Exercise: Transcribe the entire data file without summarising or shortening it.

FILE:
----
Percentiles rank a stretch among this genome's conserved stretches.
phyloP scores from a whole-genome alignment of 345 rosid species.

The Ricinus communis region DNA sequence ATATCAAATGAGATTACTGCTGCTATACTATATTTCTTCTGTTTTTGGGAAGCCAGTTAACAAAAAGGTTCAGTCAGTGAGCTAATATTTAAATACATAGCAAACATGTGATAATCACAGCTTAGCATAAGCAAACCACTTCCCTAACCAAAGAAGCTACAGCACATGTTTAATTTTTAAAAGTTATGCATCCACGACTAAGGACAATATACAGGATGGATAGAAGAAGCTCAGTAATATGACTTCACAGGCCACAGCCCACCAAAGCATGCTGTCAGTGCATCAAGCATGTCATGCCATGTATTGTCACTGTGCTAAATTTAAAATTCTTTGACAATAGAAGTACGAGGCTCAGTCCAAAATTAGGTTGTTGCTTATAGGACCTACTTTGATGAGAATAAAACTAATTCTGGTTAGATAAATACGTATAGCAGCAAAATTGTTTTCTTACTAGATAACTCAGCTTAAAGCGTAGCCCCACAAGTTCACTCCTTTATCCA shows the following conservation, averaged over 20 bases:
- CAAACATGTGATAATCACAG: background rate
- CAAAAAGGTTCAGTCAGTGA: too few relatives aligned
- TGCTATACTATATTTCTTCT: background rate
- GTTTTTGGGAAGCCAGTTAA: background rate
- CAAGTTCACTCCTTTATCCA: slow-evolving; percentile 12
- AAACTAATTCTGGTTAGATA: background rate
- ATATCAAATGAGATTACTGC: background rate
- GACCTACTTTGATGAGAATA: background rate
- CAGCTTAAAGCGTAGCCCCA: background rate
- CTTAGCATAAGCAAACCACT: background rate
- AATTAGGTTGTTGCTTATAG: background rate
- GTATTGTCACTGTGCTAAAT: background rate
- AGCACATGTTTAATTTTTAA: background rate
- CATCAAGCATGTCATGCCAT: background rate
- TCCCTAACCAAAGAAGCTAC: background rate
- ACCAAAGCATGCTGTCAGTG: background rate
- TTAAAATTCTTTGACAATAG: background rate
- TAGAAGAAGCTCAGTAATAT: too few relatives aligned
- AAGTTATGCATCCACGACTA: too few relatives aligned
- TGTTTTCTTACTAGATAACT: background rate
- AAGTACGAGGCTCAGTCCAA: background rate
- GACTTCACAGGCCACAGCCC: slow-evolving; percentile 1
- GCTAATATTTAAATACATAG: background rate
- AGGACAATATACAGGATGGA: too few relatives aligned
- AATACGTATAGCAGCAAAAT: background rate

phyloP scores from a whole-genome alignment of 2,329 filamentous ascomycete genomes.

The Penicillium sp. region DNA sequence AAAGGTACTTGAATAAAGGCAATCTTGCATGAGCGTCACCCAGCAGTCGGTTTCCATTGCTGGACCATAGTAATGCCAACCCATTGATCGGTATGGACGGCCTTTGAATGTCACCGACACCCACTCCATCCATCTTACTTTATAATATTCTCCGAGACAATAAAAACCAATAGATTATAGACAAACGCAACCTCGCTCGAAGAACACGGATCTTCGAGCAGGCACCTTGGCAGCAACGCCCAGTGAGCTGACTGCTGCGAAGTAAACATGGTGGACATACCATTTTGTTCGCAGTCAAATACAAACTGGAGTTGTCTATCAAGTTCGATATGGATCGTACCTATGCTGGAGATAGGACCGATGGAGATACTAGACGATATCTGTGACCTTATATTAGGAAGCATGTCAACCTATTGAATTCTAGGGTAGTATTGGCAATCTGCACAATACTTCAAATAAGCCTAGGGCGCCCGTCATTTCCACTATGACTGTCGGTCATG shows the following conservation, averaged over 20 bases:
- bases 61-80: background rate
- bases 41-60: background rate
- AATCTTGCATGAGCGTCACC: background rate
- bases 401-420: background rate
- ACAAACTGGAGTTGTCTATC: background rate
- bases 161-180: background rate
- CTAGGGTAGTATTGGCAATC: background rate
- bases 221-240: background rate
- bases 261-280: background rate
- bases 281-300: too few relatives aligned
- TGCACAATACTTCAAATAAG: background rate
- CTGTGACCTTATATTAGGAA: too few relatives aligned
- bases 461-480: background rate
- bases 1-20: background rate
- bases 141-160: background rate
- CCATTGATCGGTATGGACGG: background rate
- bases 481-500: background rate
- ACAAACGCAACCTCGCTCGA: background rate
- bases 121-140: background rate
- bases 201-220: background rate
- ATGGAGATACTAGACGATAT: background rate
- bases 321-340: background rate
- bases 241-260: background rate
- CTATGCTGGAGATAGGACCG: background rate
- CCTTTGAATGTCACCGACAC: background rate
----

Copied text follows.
Percentiles rank a stretch among this genome's conserved stretches.
phyloP scores from a whole-genome alignment of 345 rosid species.

The Ricinus communis region DNA sequence ATATCAAATGAGATTACTGCTGCTATACTATATTTCTTCTGTTTTTGGGAAGCCAGTTAACAAAAAGGTTCAGTCAGTGAGCTAATATTTAAATACATAGCAAACATGTGATAATCACAGCTTAGCATAAGCAAACCACTTCCCTAACCAAAGAAGCTACAGCACATGTTTAATTTTTAAAAGTTATGCATCCACGACTAAGGACAATATACAGGATGGATAGAAGAAGCTCAGTAATATGACTTCACAGGCCACAGCCCACCAAAGCATGCTGTCAGTGCATCAAGCATGTCATGCCATGTATTGTCACTGTGCTAAATTTAAAATTCTTTGACAATAGAAGTACGAGGCTCAGTCCAAAATTAGGTTGTTGCTTATAGGACCTACTTTGATGAGAATAAAACTAATTCTGGTTAGATAAATACGTATAGCAGCAAAATTGTTTTCTTACTAGATAACTCAGCTTAAAGCGTAGCCCCACAAGTTCACTCCTTTATCCA shows the following conservation, averaged over 20 bases:
- CAAACATGTGATAATCACAG: background rate
- CAAAAAGGTTCAGTCAGTGA: too few relatives aligned
- TGCTATACTATATTTCTTCT: background rate
- GTTTTTGGGAAGCCAGTTAA: background rate
- CAAGTTCACTCCTTTATCCA: slow-evolving; percentile 12
- AAACTAATTCTGGTTAGATA: background rate
- ATATCAAATGAGATTACTGC: background rate
- GACCTACTTTGATGAGAATA: background rate
- CAGCTTAAAGCGTAGCCCCA: background rate
- CTTAGCATAAGCAAACCACT: background rate
- AATTAGGTTGTTGCTTATAG: background rate
- GTATTGTCACTGTGCTAAAT: background rate
- AGCACATGTTTAATTTTTAA: background rate
- CATCAAGCATGTCATGCCAT: background rate
- TCCCTAACCAAAGAAGCTAC: background rate
- ACCAAAGCATGCTGTCAGTG: background rate
- TTAAAATTCTTTGACAATAG: background rate
- TAGAAGAAGCTCAGTAATAT: too few relatives aligned
- AAGTTATGCATCCACGACTA: too few relatives aligned
- TGTTTTCTTACTAGATAACT: background rate
- AAGTACGAGGCTCAGTCCAA: background rate
- GACTTCACAGGCCACAGCCC: slow-evolving; percentile 1
- GCTAATATTTAAATACATAG: background rate
- AGGACAATATACAGGATGGA: too few relatives aligned
- AATACGTATAGCAGCAAAAT: background rate

phyloP scores from a whole-genome alignment of 2,329 filamentous ascomycete genomes.

The Penicillium sp. region DNA sequence AAAGGTACTTGAATAAAGGCAATCTTGCATGAGCGTCACCCAGCAGTCGGTTTCCATTGCTGGACCATAGTAATGCCAACCCATTGATCGGTATGGACGGCCTTTGAATGTCACCGACACCCACTCCATCCATCTTACTTTATAATATTCTCCGAGACAATAAAAACCAATAGATTATAGACAAACGCAACCTCGCTCGAAGAACACGGATCTTCGAGCAGGCACCTTGGCAGCAACGCCCAGTGAGCTGACTGCTGCGAAGTAAACATGGTGGACATACCATTTTGTTCGCAGTCAAATACAAACTGGAGTTGTCTATCAAGTTCGATATGGATCGTACCTATGCTGGAGATAGGACCGATGGAGATACTAGACGATATCTGTGACCTTATATTAGGAAGCATGTCAACCTATTGAATTCTAGGGTAGTATTGGCAATCTGCACAATACTTCAAATAAGCCTAGGGCGCCCGTCATTTCCACTATGACTGTCGGTCATG shows the following conservation, averaged over 20 bases:
- bases 61-80: background rate
- bases 41-60: background rate
- AATCTTGCATGAGCGTCACC: background rate
- bases 401-420: background rate
- ACAAACTGGAGTTGTCTATC: background rate
- bases 161-180: background rate
- CTAGGGTAGTATTGGCAATC: background rate
- bases 221-240: background rate
- bases 261-280: background rate
- bases 281-300: too few relatives aligned
- TGCACAATACTTCAAATAAG: background rate
- CTGTGACCTTATATTAGGAA: too few relatives aligned
- bases 461-480: background rate
- bases 1-20: background rate
- bases 141-160: background rate
- CCATTGATCGGTATGGACGG: background rate
- bases 481-500: background rate
- ACAAACGCAACCTCGCTCGA: background rate
- bases 121-140: background rate
- bases 201-220: background rate
- ATGGAGATACTAGACGATAT: background rate
- bases 321-340: background rate
- bases 241-260: background rate
- CTATGCTGGAGATAGGACCG: background rate
- CCTTTGAATGTCACCGACAC: background rate